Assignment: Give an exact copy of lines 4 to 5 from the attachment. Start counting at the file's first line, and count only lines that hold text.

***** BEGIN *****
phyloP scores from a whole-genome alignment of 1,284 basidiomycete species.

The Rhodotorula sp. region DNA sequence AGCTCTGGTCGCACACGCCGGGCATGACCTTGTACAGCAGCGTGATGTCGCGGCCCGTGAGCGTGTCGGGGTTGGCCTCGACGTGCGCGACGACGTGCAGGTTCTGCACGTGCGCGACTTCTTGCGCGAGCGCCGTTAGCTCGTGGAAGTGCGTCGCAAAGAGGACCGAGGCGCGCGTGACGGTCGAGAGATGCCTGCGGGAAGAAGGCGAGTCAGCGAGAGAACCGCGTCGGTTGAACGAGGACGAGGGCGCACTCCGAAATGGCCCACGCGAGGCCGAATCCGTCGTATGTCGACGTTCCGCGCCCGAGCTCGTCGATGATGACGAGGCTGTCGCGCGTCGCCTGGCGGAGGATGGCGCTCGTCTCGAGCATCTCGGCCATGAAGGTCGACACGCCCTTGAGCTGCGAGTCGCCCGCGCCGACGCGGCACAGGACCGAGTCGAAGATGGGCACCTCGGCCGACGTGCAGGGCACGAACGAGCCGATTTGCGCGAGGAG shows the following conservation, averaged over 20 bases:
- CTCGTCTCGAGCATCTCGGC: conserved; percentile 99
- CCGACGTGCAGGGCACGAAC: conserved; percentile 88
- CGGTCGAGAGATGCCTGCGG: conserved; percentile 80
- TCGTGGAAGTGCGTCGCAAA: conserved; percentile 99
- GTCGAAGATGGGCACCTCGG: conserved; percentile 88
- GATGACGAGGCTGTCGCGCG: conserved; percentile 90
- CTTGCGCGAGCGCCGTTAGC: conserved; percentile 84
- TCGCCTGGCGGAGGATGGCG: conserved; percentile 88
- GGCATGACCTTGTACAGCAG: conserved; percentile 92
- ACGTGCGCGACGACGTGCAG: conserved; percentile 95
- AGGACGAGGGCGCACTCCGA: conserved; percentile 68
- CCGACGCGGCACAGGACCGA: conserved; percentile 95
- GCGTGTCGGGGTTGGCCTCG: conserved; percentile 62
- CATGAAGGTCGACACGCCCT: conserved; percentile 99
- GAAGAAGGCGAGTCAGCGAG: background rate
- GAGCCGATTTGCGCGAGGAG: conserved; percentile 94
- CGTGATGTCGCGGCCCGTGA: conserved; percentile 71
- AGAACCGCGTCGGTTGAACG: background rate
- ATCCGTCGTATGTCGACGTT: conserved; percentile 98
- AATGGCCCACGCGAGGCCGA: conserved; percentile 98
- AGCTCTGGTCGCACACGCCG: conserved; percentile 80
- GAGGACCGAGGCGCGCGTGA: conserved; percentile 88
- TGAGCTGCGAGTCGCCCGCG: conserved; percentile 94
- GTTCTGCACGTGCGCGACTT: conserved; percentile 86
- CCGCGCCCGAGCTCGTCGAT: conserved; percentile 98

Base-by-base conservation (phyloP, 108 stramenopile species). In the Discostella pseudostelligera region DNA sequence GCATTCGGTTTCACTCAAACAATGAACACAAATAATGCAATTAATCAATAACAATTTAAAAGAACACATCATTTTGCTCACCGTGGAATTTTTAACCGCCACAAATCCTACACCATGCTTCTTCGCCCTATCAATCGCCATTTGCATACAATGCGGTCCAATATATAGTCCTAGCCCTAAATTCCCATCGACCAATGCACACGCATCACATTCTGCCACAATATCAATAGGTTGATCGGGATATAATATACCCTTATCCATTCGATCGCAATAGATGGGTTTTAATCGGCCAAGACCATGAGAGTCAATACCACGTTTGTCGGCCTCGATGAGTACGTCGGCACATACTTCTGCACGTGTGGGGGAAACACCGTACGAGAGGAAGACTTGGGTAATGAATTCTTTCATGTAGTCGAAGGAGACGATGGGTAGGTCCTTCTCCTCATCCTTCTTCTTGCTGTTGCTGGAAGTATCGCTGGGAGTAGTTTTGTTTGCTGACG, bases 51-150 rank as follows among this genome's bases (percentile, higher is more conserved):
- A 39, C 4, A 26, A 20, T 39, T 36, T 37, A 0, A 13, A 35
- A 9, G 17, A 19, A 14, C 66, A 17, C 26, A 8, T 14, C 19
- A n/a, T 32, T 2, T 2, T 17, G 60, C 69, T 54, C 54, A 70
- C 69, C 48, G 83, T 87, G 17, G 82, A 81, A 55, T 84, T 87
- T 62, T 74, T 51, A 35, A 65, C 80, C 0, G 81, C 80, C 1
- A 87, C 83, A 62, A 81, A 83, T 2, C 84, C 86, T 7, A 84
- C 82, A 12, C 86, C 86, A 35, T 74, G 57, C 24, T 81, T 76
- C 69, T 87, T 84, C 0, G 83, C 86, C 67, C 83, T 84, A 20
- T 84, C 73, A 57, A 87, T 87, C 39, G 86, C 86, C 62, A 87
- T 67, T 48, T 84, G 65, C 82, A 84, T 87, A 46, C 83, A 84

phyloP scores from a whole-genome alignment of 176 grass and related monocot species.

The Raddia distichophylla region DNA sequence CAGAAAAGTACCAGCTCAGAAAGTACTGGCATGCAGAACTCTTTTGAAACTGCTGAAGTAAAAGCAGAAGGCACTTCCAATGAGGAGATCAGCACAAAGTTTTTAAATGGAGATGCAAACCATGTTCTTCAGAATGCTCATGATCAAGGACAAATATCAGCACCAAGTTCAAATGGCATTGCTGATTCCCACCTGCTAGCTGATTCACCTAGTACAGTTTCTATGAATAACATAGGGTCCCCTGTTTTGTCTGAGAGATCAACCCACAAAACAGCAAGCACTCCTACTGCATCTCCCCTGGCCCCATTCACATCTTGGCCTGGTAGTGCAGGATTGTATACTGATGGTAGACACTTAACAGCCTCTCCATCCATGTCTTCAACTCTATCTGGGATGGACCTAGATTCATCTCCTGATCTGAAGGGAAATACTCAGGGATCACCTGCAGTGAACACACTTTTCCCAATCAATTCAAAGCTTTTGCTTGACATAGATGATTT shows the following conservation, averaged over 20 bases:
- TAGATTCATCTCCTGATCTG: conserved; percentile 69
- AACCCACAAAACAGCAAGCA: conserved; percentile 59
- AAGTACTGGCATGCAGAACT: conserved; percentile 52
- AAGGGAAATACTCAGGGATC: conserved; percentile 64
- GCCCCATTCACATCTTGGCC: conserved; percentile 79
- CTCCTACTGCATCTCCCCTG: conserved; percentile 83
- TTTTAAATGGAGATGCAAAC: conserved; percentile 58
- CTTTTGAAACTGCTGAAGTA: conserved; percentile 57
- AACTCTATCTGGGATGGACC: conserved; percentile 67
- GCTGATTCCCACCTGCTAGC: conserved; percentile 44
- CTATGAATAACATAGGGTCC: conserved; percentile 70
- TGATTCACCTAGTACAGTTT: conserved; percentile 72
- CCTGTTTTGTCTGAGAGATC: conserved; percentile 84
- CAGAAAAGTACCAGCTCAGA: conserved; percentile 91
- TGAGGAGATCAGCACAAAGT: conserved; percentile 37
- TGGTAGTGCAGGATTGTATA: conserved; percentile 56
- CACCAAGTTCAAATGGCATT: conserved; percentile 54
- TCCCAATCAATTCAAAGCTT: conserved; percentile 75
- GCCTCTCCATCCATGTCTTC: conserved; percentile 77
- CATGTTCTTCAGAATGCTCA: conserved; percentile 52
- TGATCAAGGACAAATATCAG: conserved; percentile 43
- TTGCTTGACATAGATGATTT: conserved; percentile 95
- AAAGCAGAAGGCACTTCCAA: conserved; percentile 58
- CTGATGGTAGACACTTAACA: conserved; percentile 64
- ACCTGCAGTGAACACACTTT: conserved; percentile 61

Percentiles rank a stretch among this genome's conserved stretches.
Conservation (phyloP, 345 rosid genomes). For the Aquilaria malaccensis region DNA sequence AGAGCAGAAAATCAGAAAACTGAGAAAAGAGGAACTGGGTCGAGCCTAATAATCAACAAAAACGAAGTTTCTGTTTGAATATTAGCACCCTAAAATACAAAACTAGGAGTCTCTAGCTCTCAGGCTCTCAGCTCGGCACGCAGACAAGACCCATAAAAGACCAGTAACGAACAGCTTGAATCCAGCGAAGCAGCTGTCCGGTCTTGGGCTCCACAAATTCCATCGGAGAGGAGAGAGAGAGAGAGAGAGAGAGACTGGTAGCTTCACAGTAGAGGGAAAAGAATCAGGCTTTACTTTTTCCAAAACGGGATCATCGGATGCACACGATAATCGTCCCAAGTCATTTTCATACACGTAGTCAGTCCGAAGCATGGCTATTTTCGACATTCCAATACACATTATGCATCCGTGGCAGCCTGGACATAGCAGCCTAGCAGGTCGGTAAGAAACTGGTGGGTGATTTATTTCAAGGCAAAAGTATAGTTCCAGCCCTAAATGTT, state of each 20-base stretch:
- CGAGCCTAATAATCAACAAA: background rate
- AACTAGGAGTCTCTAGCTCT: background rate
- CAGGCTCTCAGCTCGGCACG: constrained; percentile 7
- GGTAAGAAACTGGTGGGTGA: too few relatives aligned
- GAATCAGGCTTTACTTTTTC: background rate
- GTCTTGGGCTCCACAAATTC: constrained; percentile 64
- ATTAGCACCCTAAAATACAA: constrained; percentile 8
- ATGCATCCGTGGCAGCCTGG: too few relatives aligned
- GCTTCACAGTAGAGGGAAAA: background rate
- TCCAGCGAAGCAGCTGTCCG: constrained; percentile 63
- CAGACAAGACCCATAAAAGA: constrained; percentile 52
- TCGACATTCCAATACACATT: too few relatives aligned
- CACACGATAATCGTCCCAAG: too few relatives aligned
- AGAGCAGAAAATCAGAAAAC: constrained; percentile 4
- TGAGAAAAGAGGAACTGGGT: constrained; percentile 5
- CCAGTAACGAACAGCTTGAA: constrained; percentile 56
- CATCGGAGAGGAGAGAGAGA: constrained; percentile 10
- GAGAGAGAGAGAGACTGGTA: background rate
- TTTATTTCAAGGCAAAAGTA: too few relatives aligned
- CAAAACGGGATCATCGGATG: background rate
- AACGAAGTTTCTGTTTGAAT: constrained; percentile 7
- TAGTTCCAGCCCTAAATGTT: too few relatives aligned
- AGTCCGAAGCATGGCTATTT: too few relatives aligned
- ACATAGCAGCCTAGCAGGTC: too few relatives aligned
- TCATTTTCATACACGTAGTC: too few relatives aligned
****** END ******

- CCGACGTGCAGGGCACGAAC: conserved; percentile 88
- CGGTCGAGAGATGCCTGCGG: conserved; percentile 80